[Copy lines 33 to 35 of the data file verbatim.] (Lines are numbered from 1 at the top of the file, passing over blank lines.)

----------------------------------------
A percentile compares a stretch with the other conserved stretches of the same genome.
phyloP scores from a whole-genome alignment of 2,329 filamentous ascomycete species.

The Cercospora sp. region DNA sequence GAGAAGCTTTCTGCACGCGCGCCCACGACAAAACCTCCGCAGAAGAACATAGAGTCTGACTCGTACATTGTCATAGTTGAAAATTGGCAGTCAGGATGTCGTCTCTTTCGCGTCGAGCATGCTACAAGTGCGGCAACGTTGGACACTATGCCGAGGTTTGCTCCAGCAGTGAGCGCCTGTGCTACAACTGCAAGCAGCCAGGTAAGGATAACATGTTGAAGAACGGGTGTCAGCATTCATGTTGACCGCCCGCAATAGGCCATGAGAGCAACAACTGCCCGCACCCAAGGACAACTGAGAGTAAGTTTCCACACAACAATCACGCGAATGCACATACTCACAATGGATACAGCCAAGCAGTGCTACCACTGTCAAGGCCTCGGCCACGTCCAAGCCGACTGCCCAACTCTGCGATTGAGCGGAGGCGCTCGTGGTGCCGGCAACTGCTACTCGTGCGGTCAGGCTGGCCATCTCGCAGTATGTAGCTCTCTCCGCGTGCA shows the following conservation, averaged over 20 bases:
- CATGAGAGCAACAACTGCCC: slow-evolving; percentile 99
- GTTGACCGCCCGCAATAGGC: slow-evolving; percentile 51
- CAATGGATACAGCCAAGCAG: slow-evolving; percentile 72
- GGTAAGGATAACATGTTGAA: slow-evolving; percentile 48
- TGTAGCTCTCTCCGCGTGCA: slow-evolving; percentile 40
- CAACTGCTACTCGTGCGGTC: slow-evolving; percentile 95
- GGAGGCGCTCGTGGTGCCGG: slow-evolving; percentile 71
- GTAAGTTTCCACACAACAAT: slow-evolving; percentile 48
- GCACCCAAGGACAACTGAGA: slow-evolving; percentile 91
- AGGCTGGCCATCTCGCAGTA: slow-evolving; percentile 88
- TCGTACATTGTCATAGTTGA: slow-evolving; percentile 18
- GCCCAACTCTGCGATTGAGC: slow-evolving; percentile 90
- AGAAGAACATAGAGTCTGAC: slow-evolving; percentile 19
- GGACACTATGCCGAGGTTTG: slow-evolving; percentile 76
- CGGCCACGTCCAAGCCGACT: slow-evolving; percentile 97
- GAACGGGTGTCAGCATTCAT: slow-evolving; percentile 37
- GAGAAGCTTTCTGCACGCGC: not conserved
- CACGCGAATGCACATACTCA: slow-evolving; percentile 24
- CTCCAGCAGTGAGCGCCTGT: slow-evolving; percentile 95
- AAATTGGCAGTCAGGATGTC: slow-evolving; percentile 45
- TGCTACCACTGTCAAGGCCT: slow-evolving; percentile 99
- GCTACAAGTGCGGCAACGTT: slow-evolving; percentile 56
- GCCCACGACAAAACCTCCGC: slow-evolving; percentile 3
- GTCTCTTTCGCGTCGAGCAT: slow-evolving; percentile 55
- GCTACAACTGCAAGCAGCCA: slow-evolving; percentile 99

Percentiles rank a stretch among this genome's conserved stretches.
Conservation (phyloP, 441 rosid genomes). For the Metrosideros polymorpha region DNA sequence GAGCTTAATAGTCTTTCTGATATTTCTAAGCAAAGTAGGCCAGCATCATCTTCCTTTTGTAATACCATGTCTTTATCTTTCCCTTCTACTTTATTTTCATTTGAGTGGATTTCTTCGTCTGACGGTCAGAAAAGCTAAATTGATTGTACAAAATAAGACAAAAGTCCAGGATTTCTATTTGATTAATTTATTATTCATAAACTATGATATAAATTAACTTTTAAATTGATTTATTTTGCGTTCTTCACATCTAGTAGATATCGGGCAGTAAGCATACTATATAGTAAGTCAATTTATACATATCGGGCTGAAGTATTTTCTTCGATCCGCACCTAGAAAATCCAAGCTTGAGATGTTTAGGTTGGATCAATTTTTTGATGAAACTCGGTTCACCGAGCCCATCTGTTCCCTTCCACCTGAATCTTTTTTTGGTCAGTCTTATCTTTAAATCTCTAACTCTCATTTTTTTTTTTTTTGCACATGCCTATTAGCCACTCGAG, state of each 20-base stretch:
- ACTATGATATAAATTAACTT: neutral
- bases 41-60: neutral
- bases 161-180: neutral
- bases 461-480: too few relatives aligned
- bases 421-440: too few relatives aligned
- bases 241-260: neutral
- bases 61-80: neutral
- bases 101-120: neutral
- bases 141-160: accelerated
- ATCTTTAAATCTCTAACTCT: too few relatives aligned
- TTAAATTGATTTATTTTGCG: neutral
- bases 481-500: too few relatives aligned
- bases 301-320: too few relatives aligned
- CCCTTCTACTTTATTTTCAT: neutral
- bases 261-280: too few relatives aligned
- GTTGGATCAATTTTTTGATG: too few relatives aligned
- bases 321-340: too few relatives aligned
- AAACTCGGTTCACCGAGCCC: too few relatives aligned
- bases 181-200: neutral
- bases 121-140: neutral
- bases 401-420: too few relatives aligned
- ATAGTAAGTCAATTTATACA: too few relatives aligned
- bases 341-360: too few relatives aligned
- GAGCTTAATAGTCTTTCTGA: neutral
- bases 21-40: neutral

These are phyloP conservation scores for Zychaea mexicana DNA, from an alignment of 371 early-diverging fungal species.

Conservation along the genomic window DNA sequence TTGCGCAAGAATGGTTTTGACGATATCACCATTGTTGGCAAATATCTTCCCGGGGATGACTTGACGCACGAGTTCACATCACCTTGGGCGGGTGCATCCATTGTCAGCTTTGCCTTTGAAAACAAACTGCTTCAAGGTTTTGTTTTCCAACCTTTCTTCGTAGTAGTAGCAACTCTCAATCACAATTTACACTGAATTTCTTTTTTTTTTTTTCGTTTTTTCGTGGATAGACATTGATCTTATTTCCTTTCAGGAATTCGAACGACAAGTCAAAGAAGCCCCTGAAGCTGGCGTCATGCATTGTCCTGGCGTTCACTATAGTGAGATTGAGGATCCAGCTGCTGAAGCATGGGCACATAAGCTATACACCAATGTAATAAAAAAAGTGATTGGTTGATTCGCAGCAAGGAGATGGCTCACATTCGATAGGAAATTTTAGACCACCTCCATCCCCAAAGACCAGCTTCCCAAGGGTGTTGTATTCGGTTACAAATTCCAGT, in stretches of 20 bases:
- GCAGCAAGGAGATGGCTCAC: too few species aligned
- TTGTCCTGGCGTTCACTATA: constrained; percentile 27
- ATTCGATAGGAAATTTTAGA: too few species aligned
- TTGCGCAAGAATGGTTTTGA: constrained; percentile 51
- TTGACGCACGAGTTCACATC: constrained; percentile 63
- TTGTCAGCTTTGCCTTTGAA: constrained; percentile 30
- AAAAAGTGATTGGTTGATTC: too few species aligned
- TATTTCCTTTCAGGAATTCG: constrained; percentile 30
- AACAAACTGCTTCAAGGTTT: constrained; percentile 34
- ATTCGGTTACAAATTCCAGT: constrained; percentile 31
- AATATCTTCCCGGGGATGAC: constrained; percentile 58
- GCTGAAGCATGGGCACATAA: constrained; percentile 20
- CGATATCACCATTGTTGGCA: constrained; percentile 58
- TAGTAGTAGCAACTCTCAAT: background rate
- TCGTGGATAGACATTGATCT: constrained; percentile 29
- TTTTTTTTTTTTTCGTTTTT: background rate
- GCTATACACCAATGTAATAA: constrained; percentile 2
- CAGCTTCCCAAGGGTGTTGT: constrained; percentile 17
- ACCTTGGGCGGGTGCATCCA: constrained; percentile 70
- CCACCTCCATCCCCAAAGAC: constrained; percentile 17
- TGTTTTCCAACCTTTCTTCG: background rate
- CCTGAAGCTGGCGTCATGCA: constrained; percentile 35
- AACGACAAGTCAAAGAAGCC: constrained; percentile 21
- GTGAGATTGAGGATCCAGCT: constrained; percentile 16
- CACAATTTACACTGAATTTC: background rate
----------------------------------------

- bases 161-180: neutral
- bases 461-480: too few relatives aligned
- bases 421-440: too few relatives aligned